The Pros and Cons of “Going Viral”

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Published on June 6, 2017, at 8:04 a.m.
by Kayla Sullivan.

The infectious laughter of “Chewbacca Mom,” the clever add-ins for “Salt Bae” to sprinkle and the new phrase “cash me ousside” are all considered viral social media content. These three examples have become recognizable across the world. The majority of social media users have most likely seen each of the aforementioned viral content.

A good portion of the posts that go viral are a captured moment that users of social media in turn relate to other situations or a moment that users feel other people should see. For example, many talent show auditions from shows such as “American Idol” or “America’s Got Talent” have gone viral because of a talented singer’s moving story, a talent that has never been seen before or an audition gone terribly wrong. Other posts that go viral are from everyday life like Chewbacca Mom or an risky encounter in nature.

In January of 2017, a video posted to Facebook of a rather large alligator crossing the path of hikers at nature reserve in central Florida quickly went viral and was picked up by news outlets around the world. The alligator known as “Humpback” is estimated to be around 12 feet long and was seen crossing from one marsh to another via a busy visitor trail at Polk’s Nature Discovery Center at Circle B Bar Reserve in Lakeland, Florida. Twelve feet seemed massive to news outlets outside of Florida, but Floridians know that 12 feet is an average-sized alligator and that there are much larger ones around.

Photo by Matthew Field 

This is not the first time Circle B has had alligator sightings go viral. In 2014, a video of a larger alligator mauling a smaller alligator was widely shared on social media and picked up by news outlets worldwide. Viewers were fascinated by this graphic glimpse into nature that only few know as common.

The environmental lands stewardship coordinator at Circle B, Tabitha Biehl, mentioned that the reserve watches the influx of visitors closely and is happy with any sparked interest in nature.

“The goal [of the reserve] is to get people outdoors,” Biehl said. This time of year the reserve sees around 10,000 visitors weekly. Many visitors are from out of state. Biehl said that for every four county resident visitors there is one visitor from out of state. These numbers are great considering that the majority of the reserve’s marketing is through word of mouth and the occasional promotion by Visit Florida.

With so many out of state visitors who are not used to Florida wildlife, the reserve has had to add additional signage along the trails to caution visitors of wildlife encounters.

“Our job is to elevate to a role of caution,” Biehl said. She explained that the reserve is in the process of “revamping” the signage and language used on the signs. She also noted that new visitors have shown a “Disney-esque” mentality that concerns the reserve. Visitors may not understand the dangers of the wild animals and thus are not prepared if they happen to cross paths.

While Circle B is of course concerned with the safety of its visitors and is making sign improvements to caution them of the potential dangers, its staff are also concerned for the safety of the animals. The reserve is happy to see new visitors interested by the viral posts, but too many visitors cause concern for the wildlife’s safety.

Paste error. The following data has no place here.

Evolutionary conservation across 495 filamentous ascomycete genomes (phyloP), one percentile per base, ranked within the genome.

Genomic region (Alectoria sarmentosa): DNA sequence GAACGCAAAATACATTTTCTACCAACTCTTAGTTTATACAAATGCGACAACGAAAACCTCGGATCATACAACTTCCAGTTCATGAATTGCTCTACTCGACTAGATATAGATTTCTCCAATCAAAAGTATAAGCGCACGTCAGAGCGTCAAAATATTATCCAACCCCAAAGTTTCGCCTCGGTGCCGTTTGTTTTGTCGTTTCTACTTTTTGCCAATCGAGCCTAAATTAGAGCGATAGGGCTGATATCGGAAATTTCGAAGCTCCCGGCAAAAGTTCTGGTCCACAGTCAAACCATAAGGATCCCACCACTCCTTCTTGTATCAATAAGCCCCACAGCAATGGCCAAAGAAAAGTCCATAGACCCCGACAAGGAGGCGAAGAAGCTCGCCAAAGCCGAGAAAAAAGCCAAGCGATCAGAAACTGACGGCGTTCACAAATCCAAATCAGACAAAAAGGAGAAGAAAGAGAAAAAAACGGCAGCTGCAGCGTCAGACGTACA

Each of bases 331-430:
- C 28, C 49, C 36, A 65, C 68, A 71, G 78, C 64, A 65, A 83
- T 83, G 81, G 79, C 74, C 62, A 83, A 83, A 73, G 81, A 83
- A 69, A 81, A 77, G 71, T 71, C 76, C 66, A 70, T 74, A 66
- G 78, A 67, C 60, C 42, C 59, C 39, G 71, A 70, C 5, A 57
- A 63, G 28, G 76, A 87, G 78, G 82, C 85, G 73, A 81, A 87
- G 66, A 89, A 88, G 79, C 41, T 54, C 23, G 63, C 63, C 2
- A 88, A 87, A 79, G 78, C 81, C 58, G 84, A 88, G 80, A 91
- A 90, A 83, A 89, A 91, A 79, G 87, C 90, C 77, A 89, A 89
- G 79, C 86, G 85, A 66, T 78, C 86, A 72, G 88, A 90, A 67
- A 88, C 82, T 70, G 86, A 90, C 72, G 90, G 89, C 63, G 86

“Going viral” can be a blessing and a curse. It got people interested in the outdoors and nature, but too many people in the reserve at once increases the risk of unpleasant wildlife interactions happening. The blessing and curse of “going viral” is the case for other viral content as well, such as Kony 2012 by Invisible Children or the ALS Ice Bucket Challenge.

Photo by Tenz1225 on Flickr

Many celebrities and others participated in the ice bucket challenge. Celebrity videos often went viral, but every once in awhile someone who wasn’t famous would pull off a crazy enough stunt to go viral as well. Quickly, the challenge became more about stunts than actually spreading the original message. In multiple videos, participants do not even call the challenge by the correct name.

Passion Lucas, a University of Alabama student originally from Athens, Alabama, was challenged by her high school basketball coach to participate with her teammates.

“This was a good team bonding experiment and it really made us do our research,” Lucas said. At practice, they researched as a team and planned to set up a donation table. Instead of just completing the challenge, each player and coach donated $10. As a team, they raised $286 and challenged the football team to raise more money.

“It was really cold but it was well worth it. We got to laugh while also helping a great cause,” Lucas said.

So, was the virality of the ALS Ice Bucket Challenge a success? The challenge brought in $115 million in donations in the end. In terms of awareness of the disease, concerns were raised that participants were caught up in the trendy challenge rather than taking the time to understand the purpose of the challenge.

“Going viral” will always have pros and cons because some people are much more interested in the trend rather than the cause. However, awareness of causes or charities will increase and pique some people’s interest and encouraged their involvement.

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